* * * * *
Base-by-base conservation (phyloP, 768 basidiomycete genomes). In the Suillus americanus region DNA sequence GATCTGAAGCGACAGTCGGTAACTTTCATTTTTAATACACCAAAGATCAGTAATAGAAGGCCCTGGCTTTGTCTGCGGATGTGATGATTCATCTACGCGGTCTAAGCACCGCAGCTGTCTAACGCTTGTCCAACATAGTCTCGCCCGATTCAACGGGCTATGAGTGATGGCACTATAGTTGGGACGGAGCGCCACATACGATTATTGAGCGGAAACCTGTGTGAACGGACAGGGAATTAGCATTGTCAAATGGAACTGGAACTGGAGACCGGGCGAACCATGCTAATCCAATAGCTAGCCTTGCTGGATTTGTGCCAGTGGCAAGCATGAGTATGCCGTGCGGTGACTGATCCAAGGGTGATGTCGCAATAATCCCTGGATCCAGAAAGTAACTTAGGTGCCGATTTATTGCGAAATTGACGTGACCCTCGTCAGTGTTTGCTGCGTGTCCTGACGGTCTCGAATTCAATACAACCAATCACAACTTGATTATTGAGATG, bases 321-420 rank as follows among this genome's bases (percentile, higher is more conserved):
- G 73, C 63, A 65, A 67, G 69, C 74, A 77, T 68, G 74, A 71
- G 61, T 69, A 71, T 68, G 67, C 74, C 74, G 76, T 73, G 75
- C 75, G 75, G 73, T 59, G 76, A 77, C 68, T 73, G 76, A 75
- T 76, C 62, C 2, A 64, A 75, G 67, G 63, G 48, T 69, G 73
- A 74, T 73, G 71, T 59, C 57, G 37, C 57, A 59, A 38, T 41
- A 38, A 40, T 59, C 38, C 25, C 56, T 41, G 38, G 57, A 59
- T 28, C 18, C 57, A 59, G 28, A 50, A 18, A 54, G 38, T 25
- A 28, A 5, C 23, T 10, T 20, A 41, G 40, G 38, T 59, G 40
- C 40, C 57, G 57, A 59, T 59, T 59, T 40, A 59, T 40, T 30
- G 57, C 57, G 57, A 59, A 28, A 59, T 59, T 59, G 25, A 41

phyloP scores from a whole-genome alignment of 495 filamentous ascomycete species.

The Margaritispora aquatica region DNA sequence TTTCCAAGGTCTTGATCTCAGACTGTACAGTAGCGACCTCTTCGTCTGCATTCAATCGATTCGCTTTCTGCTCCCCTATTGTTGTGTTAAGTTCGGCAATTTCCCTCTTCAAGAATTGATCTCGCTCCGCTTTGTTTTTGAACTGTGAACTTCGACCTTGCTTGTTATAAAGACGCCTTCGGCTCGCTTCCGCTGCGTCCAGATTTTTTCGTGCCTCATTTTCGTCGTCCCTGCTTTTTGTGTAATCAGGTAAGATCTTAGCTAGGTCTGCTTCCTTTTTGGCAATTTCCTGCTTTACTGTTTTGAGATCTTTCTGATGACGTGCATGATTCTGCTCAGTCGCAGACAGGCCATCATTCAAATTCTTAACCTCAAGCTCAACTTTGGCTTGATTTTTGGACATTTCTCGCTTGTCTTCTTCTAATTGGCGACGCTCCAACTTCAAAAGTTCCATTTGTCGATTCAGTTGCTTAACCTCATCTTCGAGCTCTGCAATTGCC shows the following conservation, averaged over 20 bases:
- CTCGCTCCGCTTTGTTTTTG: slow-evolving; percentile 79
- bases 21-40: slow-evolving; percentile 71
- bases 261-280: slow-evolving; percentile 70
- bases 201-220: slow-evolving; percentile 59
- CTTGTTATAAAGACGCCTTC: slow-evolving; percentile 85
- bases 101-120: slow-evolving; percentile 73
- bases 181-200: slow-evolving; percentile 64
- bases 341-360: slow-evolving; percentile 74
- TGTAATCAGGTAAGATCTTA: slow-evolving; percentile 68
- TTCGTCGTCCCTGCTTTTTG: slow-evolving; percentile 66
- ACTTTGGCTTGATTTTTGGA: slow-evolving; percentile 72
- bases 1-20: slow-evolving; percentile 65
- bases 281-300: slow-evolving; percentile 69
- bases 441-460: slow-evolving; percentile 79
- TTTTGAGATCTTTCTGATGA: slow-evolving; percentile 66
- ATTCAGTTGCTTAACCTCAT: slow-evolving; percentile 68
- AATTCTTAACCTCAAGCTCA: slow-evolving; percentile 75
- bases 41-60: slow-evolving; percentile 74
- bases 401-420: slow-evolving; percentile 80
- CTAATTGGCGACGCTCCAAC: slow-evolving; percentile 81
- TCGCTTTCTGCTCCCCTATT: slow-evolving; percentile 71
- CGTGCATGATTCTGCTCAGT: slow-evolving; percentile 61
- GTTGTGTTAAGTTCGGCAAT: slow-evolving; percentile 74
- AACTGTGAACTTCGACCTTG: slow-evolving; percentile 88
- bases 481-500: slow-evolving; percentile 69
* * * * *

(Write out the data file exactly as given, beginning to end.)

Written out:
Base-by-base conservation (phyloP, 768 basidiomycete genomes). In the Suillus americanus region DNA sequence GATCTGAAGCGACAGTCGGTAACTTTCATTTTTAATACACCAAAGATCAGTAATAGAAGGCCCTGGCTTTGTCTGCGGATGTGATGATTCATCTACGCGGTCTAAGCACCGCAGCTGTCTAACGCTTGTCCAACATAGTCTCGCCCGATTCAACGGGCTATGAGTGATGGCACTATAGTTGGGACGGAGCGCCACATACGATTATTGAGCGGAAACCTGTGTGAACGGACAGGGAATTAGCATTGTCAAATGGAACTGGAACTGGAGACCGGGCGAACCATGCTAATCCAATAGCTAGCCTTGCTGGATTTGTGCCAGTGGCAAGCATGAGTATGCCGTGCGGTGACTGATCCAAGGGTGATGTCGCAATAATCCCTGGATCCAGAAAGTAACTTAGGTGCCGATTTATTGCGAAATTGACGTGACCCTCGTCAGTGTTTGCTGCGTGTCCTGACGGTCTCGAATTCAATACAACCAATCACAACTTGATTATTGAGATG, bases 321-420 rank as follows among this genome's bases (percentile, higher is more conserved):
- G 73, C 63, A 65, A 67, G 69, C 74, A 77, T 68, G 74, A 71
- G 61, T 69, A 71, T 68, G 67, C 74, C 74, G 76, T 73, G 75
- C 75, G 75, G 73, T 59, G 76, A 77, C 68, T 73, G 76, A 75
- T 76, C 62, C 2, A 64, A 75, G 67, G 63, G 48, T 69, G 73
- A 74, T 73, G 71, T 59, C 57, G 37, C 57, A 59, A 38, T 41
- A 38, A 40, T 59, C 38, C 25, C 56, T 41, G 38, G 57, A 59
- T 28, C 18, C 57, A 59, G 28, A 50, A 18, A 54, G 38, T 25
- A 28, A 5, C 23, T 10, T 20, A 41, G 40, G 38, T 59, G 40
- C 40, C 57, G 57, A 59, T 59, T 59, T 40, A 59, T 40, T 30
- G 57, C 57, G 57, A 59, A 28, A 59, T 59, T 59, G 25, A 41

phyloP scores from a whole-genome alignment of 495 filamentous ascomycete species.

The Margaritispora aquatica region DNA sequence TTTCCAAGGTCTTGATCTCAGACTGTACAGTAGCGACCTCTTCGTCTGCATTCAATCGATTCGCTTTCTGCTCCCCTATTGTTGTGTTAAGTTCGGCAATTTCCCTCTTCAAGAATTGATCTCGCTCCGCTTTGTTTTTGAACTGTGAACTTCGACCTTGCTTGTTATAAAGACGCCTTCGGCTCGCTTCCGCTGCGTCCAGATTTTTTCGTGCCTCATTTTCGTCGTCCCTGCTTTTTGTGTAATCAGGTAAGATCTTAGCTAGGTCTGCTTCCTTTTTGGCAATTTCCTGCTTTACTGTTTTGAGATCTTTCTGATGACGTGCATGATTCTGCTCAGTCGCAGACAGGCCATCATTCAAATTCTTAACCTCAAGCTCAACTTTGGCTTGATTTTTGGACATTTCTCGCTTGTCTTCTTCTAATTGGCGACGCTCCAACTTCAAAAGTTCCATTTGTCGATTCAGTTGCTTAACCTCATCTTCGAGCTCTGCAATTGCC shows the following conservation, averaged over 20 bases:
- CTCGCTCCGCTTTGTTTTTG: slow-evolving; percentile 79
- bases 21-40: slow-evolving; percentile 71
- bases 261-280: slow-evolving; percentile 70
- bases 201-220: slow-evolving; percentile 59
- CTTGTTATAAAGACGCCTTC: slow-evolving; percentile 85
- bases 101-120: slow-evolving; percentile 73
- bases 181-200: slow-evolving; percentile 64
- bases 341-360: slow-evolving; percentile 74
- TGTAATCAGGTAAGATCTTA: slow-evolving; percentile 68
- TTCGTCGTCCCTGCTTTTTG: slow-evolving; percentile 66
- ACTTTGGCTTGATTTTTGGA: slow-evolving; percentile 72
- bases 1-20: slow-evolving; percentile 65
- bases 281-300: slow-evolving; percentile 69
- bases 441-460: slow-evolving; percentile 79
- TTTTGAGATCTTTCTGATGA: slow-evolving; percentile 66
- ATTCAGTTGCTTAACCTCAT: slow-evolving; percentile 68
- AATTCTTAACCTCAAGCTCA: slow-evolving; percentile 75
- bases 41-60: slow-evolving; percentile 74
- bases 401-420: slow-evolving; percentile 80
- CTAATTGGCGACGCTCCAAC: slow-evolving; percentile 81
- TCGCTTTCTGCTCCCCTATT: slow-evolving; percentile 71
- CGTGCATGATTCTGCTCAGT: slow-evolving; percentile 61
- GTTGTGTTAAGTTCGGCAAT: slow-evolving; percentile 74
- AACTGTGAACTTCGACCTTG: slow-evolving; percentile 88
- bases 481-500: slow-evolving; percentile 69